Rio 2016 – Good or Bad Idea?

Claudio, Contributor

Time is passing really quickly. We are almost half way through 2014, the school year is approaching its final chapters. Next year, there will be the EXPO exposition in Milan. In two years time the Olympic Games will be taking place in Brazil. 

A debate has been sparked up about whether the Olympic games should be held in Brazil, a country with such a high poverty and crime rate, where the the rich-poor gap is massive. Some, actually argue whether the Olympic Games should be held at all.

The project for the total regeneration of the city of Rio de Janeiro has already started. The positive aspect of the project is that by the end of it, the city of Rio will have a new metro line. Transport will see a revolution and Rio will become, as it appears through advertisements, a much more welcoming and livable city.

I would have given the priority to the total development of the country”

— Claudio

The hidden situation, on the other hand, is not noticeable because the Olympic Games advertisements present just how Rio will get better. In fact we have to consider that Brazil is spending great amounts of money for the games whilst its security systems are still low, the law-breaking rate is still high and there is still a lack of money being spent on other sectors.

There are people on one side who argue for the general abolition of the Olympic Games believing they are just the product of Eurocentrism as they were created in Europe and they reflect particularly the Greek culture and society.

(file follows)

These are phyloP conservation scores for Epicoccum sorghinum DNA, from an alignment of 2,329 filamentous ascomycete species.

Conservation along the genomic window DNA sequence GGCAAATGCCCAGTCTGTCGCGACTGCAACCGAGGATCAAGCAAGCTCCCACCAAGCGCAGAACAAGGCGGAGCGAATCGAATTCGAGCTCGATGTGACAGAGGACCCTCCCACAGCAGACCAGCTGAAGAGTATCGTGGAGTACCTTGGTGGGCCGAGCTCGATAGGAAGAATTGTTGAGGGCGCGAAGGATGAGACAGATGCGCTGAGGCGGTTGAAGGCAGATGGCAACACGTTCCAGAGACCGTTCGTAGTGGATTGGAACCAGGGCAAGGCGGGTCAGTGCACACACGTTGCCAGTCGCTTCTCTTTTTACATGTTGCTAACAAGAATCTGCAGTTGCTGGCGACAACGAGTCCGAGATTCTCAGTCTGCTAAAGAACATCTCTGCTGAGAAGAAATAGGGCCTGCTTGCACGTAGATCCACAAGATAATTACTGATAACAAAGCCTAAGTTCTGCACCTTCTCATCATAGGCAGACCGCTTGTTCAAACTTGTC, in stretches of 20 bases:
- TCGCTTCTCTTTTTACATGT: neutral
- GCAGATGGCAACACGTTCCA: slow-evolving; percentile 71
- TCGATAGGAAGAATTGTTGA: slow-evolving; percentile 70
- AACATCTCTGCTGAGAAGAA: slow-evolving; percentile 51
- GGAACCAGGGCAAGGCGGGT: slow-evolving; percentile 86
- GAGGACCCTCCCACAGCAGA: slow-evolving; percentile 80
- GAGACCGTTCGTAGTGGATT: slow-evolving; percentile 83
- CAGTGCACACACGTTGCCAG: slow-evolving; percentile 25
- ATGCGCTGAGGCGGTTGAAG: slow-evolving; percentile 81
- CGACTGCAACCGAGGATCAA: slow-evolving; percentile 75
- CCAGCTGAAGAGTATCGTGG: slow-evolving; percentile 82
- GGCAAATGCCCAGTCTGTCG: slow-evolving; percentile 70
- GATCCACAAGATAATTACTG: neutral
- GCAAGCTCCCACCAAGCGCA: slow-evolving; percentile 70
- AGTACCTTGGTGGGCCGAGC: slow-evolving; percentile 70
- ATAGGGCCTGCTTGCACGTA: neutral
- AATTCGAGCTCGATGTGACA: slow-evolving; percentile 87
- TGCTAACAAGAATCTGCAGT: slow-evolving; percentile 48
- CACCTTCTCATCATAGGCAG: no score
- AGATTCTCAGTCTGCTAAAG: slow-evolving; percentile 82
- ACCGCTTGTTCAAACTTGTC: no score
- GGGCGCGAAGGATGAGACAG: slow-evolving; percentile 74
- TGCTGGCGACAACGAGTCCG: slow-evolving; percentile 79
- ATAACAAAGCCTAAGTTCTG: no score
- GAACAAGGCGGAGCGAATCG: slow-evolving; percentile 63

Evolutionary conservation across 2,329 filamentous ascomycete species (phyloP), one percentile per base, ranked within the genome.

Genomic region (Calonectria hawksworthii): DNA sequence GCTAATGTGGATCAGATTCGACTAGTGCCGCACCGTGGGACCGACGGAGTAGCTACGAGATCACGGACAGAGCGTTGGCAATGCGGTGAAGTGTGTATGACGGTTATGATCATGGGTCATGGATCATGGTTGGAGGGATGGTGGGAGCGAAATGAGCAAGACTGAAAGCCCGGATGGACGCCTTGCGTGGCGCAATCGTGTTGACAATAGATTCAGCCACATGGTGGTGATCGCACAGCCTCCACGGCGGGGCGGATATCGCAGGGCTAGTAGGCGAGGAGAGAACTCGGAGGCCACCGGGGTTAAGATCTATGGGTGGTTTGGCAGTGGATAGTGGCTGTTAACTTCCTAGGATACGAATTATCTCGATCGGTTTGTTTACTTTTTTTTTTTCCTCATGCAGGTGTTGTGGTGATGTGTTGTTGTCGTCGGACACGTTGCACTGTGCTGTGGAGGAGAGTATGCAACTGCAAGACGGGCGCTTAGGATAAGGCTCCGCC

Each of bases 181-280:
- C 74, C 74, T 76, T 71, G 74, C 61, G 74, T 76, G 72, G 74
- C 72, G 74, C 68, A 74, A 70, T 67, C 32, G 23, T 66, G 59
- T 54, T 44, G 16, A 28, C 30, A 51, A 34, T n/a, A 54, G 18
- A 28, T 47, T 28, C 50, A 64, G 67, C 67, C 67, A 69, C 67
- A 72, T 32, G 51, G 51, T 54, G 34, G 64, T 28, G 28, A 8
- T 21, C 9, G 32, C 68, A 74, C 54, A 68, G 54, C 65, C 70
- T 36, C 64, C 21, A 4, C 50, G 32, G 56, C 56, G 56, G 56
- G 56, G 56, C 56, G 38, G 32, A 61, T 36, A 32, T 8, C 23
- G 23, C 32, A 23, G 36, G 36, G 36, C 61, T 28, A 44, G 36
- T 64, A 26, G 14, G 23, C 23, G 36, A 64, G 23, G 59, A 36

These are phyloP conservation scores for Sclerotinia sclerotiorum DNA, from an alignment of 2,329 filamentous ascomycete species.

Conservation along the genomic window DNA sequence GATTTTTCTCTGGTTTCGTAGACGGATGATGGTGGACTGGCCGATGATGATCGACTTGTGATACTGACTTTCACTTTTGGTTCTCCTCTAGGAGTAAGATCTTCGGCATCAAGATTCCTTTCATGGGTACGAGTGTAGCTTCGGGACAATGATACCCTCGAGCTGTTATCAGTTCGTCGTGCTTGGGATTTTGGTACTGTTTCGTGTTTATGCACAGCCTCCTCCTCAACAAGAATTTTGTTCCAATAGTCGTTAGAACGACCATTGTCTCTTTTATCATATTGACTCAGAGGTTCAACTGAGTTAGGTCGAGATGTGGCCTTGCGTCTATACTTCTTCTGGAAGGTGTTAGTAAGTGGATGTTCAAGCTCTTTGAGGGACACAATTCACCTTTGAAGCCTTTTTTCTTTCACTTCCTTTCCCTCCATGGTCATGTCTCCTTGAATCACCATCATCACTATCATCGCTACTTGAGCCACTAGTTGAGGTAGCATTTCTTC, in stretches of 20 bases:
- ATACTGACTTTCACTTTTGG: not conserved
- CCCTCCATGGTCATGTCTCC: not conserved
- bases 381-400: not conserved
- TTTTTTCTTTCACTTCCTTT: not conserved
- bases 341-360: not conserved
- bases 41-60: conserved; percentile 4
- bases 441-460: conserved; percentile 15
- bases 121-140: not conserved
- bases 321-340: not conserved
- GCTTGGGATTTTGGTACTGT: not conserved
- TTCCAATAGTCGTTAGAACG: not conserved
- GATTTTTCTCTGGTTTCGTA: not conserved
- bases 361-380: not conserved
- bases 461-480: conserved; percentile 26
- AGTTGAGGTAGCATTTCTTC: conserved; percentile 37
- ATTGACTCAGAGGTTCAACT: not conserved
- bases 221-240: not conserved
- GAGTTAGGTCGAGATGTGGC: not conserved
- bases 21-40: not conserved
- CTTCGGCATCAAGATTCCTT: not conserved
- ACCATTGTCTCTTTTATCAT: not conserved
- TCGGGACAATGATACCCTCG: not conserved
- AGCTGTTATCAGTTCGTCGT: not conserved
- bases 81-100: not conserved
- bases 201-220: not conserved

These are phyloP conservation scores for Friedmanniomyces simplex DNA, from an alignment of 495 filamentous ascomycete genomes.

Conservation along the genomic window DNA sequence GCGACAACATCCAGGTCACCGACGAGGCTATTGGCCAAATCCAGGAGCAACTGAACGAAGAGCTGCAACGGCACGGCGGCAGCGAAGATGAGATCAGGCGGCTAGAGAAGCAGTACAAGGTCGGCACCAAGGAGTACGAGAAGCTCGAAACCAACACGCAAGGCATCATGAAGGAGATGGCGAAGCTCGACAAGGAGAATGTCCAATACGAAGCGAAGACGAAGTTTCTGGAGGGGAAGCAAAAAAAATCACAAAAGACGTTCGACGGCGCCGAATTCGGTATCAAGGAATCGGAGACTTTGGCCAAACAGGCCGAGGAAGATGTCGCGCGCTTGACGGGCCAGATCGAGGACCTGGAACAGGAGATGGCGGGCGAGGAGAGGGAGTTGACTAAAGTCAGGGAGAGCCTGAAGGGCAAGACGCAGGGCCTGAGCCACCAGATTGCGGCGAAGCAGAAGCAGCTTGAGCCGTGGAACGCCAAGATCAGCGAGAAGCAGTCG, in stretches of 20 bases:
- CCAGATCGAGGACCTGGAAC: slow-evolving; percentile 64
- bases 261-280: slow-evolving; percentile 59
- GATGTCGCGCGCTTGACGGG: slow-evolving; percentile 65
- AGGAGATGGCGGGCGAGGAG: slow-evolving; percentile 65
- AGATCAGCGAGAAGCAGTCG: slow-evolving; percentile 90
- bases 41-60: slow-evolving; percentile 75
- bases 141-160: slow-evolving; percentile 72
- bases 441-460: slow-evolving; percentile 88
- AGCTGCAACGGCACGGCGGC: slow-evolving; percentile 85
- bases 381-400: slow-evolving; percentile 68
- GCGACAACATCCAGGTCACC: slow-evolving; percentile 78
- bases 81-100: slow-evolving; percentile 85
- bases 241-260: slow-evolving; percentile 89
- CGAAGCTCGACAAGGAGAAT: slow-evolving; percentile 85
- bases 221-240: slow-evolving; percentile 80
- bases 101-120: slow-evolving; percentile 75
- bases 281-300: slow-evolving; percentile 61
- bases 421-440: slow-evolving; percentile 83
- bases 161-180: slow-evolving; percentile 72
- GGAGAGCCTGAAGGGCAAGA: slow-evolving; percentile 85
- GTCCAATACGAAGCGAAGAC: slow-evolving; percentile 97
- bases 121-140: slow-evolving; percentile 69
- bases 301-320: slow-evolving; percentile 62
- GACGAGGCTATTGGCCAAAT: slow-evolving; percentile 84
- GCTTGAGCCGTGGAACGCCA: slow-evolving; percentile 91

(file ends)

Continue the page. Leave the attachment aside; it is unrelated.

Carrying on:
Some also claim that the Olympic Games promote racism. At the same time however, they encourage a tradition of sport as well as fair play and lots of other important messages and morals communicated through sport such as caring, sharing, pride, winning, losing and team-work.

To conclude, the Olympic Games are an ancient Greek tradition created to amuse people and they will continue to be held despite protests.  I do not see much of a problem in holding the Olympic Games apart from the enormous costs. Those however, are problems faced by the hosting government. This is why Brazil’s decision to hold the Games is up to the Brazilian government and not up to me.

If it had been up to me I would have refused because I would have given the priority to the total development of the country and to the elimination of the many existing problems. I also believe that the Games could be profit-making if managed in the right way.